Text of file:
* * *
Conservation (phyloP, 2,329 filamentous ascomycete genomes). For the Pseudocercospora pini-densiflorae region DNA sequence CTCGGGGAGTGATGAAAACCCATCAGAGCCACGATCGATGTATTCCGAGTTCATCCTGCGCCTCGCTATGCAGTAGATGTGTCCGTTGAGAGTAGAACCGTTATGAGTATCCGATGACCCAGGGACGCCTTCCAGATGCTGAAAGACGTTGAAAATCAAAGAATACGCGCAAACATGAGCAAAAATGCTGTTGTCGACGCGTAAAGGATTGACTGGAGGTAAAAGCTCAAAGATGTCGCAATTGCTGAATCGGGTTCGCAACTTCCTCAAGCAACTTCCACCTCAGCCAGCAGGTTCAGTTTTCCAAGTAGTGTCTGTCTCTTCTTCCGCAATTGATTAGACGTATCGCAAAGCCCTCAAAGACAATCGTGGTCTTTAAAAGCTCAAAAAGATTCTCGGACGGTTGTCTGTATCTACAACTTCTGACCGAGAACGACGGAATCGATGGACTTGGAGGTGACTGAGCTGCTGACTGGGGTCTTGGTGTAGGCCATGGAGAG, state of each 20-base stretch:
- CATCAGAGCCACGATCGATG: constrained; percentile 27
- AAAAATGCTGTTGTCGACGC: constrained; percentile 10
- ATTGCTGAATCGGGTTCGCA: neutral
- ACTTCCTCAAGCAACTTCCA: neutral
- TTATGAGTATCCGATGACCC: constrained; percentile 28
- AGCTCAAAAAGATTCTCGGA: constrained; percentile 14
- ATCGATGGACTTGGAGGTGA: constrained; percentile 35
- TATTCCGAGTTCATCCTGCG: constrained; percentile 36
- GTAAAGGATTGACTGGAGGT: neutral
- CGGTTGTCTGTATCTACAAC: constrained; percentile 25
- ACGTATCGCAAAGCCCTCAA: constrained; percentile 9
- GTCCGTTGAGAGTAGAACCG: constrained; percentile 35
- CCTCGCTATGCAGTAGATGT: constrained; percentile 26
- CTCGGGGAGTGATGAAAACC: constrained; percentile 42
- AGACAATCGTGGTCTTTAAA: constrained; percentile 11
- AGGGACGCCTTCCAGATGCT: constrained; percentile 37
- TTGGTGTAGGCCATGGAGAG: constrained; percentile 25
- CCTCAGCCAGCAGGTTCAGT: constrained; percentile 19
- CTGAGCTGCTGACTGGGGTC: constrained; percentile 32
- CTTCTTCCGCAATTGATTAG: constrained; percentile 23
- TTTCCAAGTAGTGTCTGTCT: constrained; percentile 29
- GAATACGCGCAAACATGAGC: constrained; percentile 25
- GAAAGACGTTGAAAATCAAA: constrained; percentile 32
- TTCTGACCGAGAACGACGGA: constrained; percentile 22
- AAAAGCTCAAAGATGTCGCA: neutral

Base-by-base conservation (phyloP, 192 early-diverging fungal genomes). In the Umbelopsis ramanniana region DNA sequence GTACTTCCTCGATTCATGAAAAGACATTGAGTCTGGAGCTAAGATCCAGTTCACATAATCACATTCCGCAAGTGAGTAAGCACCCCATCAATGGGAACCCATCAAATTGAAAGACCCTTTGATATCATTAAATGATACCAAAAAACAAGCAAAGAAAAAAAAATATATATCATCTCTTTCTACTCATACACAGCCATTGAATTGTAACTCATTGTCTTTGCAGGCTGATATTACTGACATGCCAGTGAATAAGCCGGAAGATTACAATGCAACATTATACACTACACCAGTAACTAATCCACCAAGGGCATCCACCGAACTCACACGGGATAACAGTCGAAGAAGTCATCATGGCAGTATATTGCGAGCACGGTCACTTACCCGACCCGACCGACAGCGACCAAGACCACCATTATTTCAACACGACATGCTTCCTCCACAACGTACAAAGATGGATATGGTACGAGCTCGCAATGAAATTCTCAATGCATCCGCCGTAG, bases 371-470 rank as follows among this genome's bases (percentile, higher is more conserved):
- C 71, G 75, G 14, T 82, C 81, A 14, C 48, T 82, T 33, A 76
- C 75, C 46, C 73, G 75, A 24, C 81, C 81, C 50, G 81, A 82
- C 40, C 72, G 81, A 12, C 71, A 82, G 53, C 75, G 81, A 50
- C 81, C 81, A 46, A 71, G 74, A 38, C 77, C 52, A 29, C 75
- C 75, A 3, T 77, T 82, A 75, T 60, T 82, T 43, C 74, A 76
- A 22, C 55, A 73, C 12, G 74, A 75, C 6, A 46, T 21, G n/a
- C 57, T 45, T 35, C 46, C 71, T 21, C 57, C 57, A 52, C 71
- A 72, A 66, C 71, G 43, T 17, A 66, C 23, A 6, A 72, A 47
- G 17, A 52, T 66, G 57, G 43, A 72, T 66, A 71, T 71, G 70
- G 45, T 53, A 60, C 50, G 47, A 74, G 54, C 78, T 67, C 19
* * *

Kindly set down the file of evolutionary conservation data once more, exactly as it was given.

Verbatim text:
Conservation (phyloP, 2,329 filamentous ascomycete genomes). For the Pseudocercospora pini-densiflorae region DNA sequence CTCGGGGAGTGATGAAAACCCATCAGAGCCACGATCGATGTATTCCGAGTTCATCCTGCGCCTCGCTATGCAGTAGATGTGTCCGTTGAGAGTAGAACCGTTATGAGTATCCGATGACCCAGGGACGCCTTCCAGATGCTGAAAGACGTTGAAAATCAAAGAATACGCGCAAACATGAGCAAAAATGCTGTTGTCGACGCGTAAAGGATTGACTGGAGGTAAAAGCTCAAAGATGTCGCAATTGCTGAATCGGGTTCGCAACTTCCTCAAGCAACTTCCACCTCAGCCAGCAGGTTCAGTTTTCCAAGTAGTGTCTGTCTCTTCTTCCGCAATTGATTAGACGTATCGCAAAGCCCTCAAAGACAATCGTGGTCTTTAAAAGCTCAAAAAGATTCTCGGACGGTTGTCTGTATCTACAACTTCTGACCGAGAACGACGGAATCGATGGACTTGGAGGTGACTGAGCTGCTGACTGGGGTCTTGGTGTAGGCCATGGAGAG, state of each 20-base stretch:
- CATCAGAGCCACGATCGATG: constrained; percentile 27
- AAAAATGCTGTTGTCGACGC: constrained; percentile 10
- ATTGCTGAATCGGGTTCGCA: neutral
- ACTTCCTCAAGCAACTTCCA: neutral
- TTATGAGTATCCGATGACCC: constrained; percentile 28
- AGCTCAAAAAGATTCTCGGA: constrained; percentile 14
- ATCGATGGACTTGGAGGTGA: constrained; percentile 35
- TATTCCGAGTTCATCCTGCG: constrained; percentile 36
- GTAAAGGATTGACTGGAGGT: neutral
- CGGTTGTCTGTATCTACAAC: constrained; percentile 25
- ACGTATCGCAAAGCCCTCAA: constrained; percentile 9
- GTCCGTTGAGAGTAGAACCG: constrained; percentile 35
- CCTCGCTATGCAGTAGATGT: constrained; percentile 26
- CTCGGGGAGTGATGAAAACC: constrained; percentile 42
- AGACAATCGTGGTCTTTAAA: constrained; percentile 11
- AGGGACGCCTTCCAGATGCT: constrained; percentile 37
- TTGGTGTAGGCCATGGAGAG: constrained; percentile 25
- CCTCAGCCAGCAGGTTCAGT: constrained; percentile 19
- CTGAGCTGCTGACTGGGGTC: constrained; percentile 32
- CTTCTTCCGCAATTGATTAG: constrained; percentile 23
- TTTCCAAGTAGTGTCTGTCT: constrained; percentile 29
- GAATACGCGCAAACATGAGC: constrained; percentile 25
- GAAAGACGTTGAAAATCAAA: constrained; percentile 32
- TTCTGACCGAGAACGACGGA: constrained; percentile 22
- AAAAGCTCAAAGATGTCGCA: neutral

Base-by-base conservation (phyloP, 192 early-diverging fungal genomes). In the Umbelopsis ramanniana region DNA sequence GTACTTCCTCGATTCATGAAAAGACATTGAGTCTGGAGCTAAGATCCAGTTCACATAATCACATTCCGCAAGTGAGTAAGCACCCCATCAATGGGAACCCATCAAATTGAAAGACCCTTTGATATCATTAAATGATACCAAAAAACAAGCAAAGAAAAAAAAATATATATCATCTCTTTCTACTCATACACAGCCATTGAATTGTAACTCATTGTCTTTGCAGGCTGATATTACTGACATGCCAGTGAATAAGCCGGAAGATTACAATGCAACATTATACACTACACCAGTAACTAATCCACCAAGGGCATCCACCGAACTCACACGGGATAACAGTCGAAGAAGTCATCATGGCAGTATATTGCGAGCACGGTCACTTACCCGACCCGACCGACAGCGACCAAGACCACCATTATTTCAACACGACATGCTTCCTCCACAACGTACAAAGATGGATATGGTACGAGCTCGCAATGAAATTCTCAATGCATCCGCCGTAG, bases 371-470 rank as follows among this genome's bases (percentile, higher is more conserved):
- C 71, G 75, G 14, T 82, C 81, A 14, C 48, T 82, T 33, A 76
- C 75, C 46, C 73, G 75, A 24, C 81, C 81, C 50, G 81, A 82
- C 40, C 72, G 81, A 12, C 71, A 82, G 53, C 75, G 81, A 50
- C 81, C 81, A 46, A 71, G 74, A 38, C 77, C 52, A 29, C 75
- C 75, A 3, T 77, T 82, A 75, T 60, T 82, T 43, C 74, A 76
- A 22, C 55, A 73, C 12, G 74, A 75, C 6, A 46, T 21, G n/a
- C 57, T 45, T 35, C 46, C 71, T 21, C 57, C 57, A 52, C 71
- A 72, A 66, C 71, G 43, T 17, A 66, C 23, A 6, A 72, A 47
- G 17, A 52, T 66, G 57, G 43, A 72, T 66, A 71, T 71, G 70
- G 45, T 53, A 60, C 50, G 47, A 74, G 54, C 78, T 67, C 19